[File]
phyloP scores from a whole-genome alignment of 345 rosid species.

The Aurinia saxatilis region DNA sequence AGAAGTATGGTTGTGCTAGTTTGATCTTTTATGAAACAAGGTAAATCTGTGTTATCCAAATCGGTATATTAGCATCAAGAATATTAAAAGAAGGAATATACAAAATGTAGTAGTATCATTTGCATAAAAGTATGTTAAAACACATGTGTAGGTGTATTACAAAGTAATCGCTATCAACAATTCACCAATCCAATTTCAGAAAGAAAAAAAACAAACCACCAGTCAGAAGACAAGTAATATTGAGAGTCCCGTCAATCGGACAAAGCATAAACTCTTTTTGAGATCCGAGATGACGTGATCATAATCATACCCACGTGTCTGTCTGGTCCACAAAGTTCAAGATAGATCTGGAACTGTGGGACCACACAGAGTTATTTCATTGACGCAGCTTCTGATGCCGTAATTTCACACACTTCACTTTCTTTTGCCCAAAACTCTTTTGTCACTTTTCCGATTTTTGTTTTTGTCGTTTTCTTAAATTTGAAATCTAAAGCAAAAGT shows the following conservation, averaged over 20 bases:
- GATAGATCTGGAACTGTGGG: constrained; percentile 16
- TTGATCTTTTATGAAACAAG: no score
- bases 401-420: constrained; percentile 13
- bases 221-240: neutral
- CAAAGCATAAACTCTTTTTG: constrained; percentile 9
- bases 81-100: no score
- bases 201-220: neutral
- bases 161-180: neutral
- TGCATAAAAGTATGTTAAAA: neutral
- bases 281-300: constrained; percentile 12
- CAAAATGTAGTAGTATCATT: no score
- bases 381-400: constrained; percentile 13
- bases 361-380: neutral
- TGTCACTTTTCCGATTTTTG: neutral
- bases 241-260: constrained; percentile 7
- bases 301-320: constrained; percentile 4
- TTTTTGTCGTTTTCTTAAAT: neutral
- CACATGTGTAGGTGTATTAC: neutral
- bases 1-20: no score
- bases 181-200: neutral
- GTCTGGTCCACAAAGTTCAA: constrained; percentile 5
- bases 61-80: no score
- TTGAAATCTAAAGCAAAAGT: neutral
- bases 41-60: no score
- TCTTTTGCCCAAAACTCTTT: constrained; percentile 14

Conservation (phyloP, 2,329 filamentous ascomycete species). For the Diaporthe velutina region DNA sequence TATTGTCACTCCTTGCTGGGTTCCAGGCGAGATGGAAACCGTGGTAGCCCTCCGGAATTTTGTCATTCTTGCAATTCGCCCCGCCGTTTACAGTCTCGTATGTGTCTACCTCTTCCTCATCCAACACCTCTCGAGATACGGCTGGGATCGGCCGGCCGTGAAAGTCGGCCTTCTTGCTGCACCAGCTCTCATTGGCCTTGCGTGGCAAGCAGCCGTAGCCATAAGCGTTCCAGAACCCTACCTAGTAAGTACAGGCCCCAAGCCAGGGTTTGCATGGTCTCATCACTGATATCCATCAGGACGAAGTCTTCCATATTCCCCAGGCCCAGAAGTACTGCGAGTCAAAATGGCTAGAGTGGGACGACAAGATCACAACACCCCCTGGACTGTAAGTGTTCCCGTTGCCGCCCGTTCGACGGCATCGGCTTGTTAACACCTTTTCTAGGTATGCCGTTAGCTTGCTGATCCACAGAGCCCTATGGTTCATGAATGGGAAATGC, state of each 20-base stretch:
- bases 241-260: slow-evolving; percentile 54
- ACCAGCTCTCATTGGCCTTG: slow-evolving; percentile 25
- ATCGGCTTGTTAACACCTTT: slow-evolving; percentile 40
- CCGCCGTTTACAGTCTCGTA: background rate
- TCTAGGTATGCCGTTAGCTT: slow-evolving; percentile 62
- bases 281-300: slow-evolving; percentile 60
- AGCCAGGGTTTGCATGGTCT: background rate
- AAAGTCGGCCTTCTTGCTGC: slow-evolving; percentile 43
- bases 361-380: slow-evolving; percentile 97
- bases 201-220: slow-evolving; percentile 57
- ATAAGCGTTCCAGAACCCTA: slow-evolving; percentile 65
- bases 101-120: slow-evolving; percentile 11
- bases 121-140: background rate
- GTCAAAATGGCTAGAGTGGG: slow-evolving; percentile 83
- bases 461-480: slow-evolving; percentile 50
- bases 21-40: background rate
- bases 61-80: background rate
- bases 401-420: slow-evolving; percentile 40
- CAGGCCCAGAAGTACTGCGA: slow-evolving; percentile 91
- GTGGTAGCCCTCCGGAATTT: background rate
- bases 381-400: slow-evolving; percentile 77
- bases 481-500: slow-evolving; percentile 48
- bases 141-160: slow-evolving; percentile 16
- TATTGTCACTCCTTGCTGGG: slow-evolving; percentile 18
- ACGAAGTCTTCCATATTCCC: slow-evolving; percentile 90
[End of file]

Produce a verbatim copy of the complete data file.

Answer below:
phyloP scores from a whole-genome alignment of 345 rosid species.

The Aurinia saxatilis region DNA sequence AGAAGTATGGTTGTGCTAGTTTGATCTTTTATGAAACAAGGTAAATCTGTGTTATCCAAATCGGTATATTAGCATCAAGAATATTAAAAGAAGGAATATACAAAATGTAGTAGTATCATTTGCATAAAAGTATGTTAAAACACATGTGTAGGTGTATTACAAAGTAATCGCTATCAACAATTCACCAATCCAATTTCAGAAAGAAAAAAAACAAACCACCAGTCAGAAGACAAGTAATATTGAGAGTCCCGTCAATCGGACAAAGCATAAACTCTTTTTGAGATCCGAGATGACGTGATCATAATCATACCCACGTGTCTGTCTGGTCCACAAAGTTCAAGATAGATCTGGAACTGTGGGACCACACAGAGTTATTTCATTGACGCAGCTTCTGATGCCGTAATTTCACACACTTCACTTTCTTTTGCCCAAAACTCTTTTGTCACTTTTCCGATTTTTGTTTTTGTCGTTTTCTTAAATTTGAAATCTAAAGCAAAAGT shows the following conservation, averaged over 20 bases:
- GATAGATCTGGAACTGTGGG: constrained; percentile 16
- TTGATCTTTTATGAAACAAG: no score
- bases 401-420: constrained; percentile 13
- bases 221-240: neutral
- CAAAGCATAAACTCTTTTTG: constrained; percentile 9
- bases 81-100: no score
- bases 201-220: neutral
- bases 161-180: neutral
- TGCATAAAAGTATGTTAAAA: neutral
- bases 281-300: constrained; percentile 12
- CAAAATGTAGTAGTATCATT: no score
- bases 381-400: constrained; percentile 13
- bases 361-380: neutral
- TGTCACTTTTCCGATTTTTG: neutral
- bases 241-260: constrained; percentile 7
- bases 301-320: constrained; percentile 4
- TTTTTGTCGTTTTCTTAAAT: neutral
- CACATGTGTAGGTGTATTAC: neutral
- bases 1-20: no score
- bases 181-200: neutral
- GTCTGGTCCACAAAGTTCAA: constrained; percentile 5
- bases 61-80: no score
- TTGAAATCTAAAGCAAAAGT: neutral
- bases 41-60: no score
- TCTTTTGCCCAAAACTCTTT: constrained; percentile 14

Conservation (phyloP, 2,329 filamentous ascomycete species). For the Diaporthe velutina region DNA sequence TATTGTCACTCCTTGCTGGGTTCCAGGCGAGATGGAAACCGTGGTAGCCCTCCGGAATTTTGTCATTCTTGCAATTCGCCCCGCCGTTTACAGTCTCGTATGTGTCTACCTCTTCCTCATCCAACACCTCTCGAGATACGGCTGGGATCGGCCGGCCGTGAAAGTCGGCCTTCTTGCTGCACCAGCTCTCATTGGCCTTGCGTGGCAAGCAGCCGTAGCCATAAGCGTTCCAGAACCCTACCTAGTAAGTACAGGCCCCAAGCCAGGGTTTGCATGGTCTCATCACTGATATCCATCAGGACGAAGTCTTCCATATTCCCCAGGCCCAGAAGTACTGCGAGTCAAAATGGCTAGAGTGGGACGACAAGATCACAACACCCCCTGGACTGTAAGTGTTCCCGTTGCCGCCCGTTCGACGGCATCGGCTTGTTAACACCTTTTCTAGGTATGCCGTTAGCTTGCTGATCCACAGAGCCCTATGGTTCATGAATGGGAAATGC, state of each 20-base stretch:
- bases 241-260: slow-evolving; percentile 54
- ACCAGCTCTCATTGGCCTTG: slow-evolving; percentile 25
- ATCGGCTTGTTAACACCTTT: slow-evolving; percentile 40
- CCGCCGTTTACAGTCTCGTA: background rate
- TCTAGGTATGCCGTTAGCTT: slow-evolving; percentile 62
- bases 281-300: slow-evolving; percentile 60
- AGCCAGGGTTTGCATGGTCT: background rate
- AAAGTCGGCCTTCTTGCTGC: slow-evolving; percentile 43
- bases 361-380: slow-evolving; percentile 97
- bases 201-220: slow-evolving; percentile 57
- ATAAGCGTTCCAGAACCCTA: slow-evolving; percentile 65
- bases 101-120: slow-evolving; percentile 11
- bases 121-140: background rate
- GTCAAAATGGCTAGAGTGGG: slow-evolving; percentile 83
- bases 461-480: slow-evolving; percentile 50
- bases 21-40: background rate
- bases 61-80: background rate
- bases 401-420: slow-evolving; percentile 40
- CAGGCCCAGAAGTACTGCGA: slow-evolving; percentile 91
- GTGGTAGCCCTCCGGAATTT: background rate
- bases 381-400: slow-evolving; percentile 77
- bases 481-500: slow-evolving; percentile 48
- bases 141-160: slow-evolving; percentile 16
- TATTGTCACTCCTTGCTGGG: slow-evolving; percentile 18
- ACGAAGTCTTCCATATTCCC: slow-evolving; percentile 90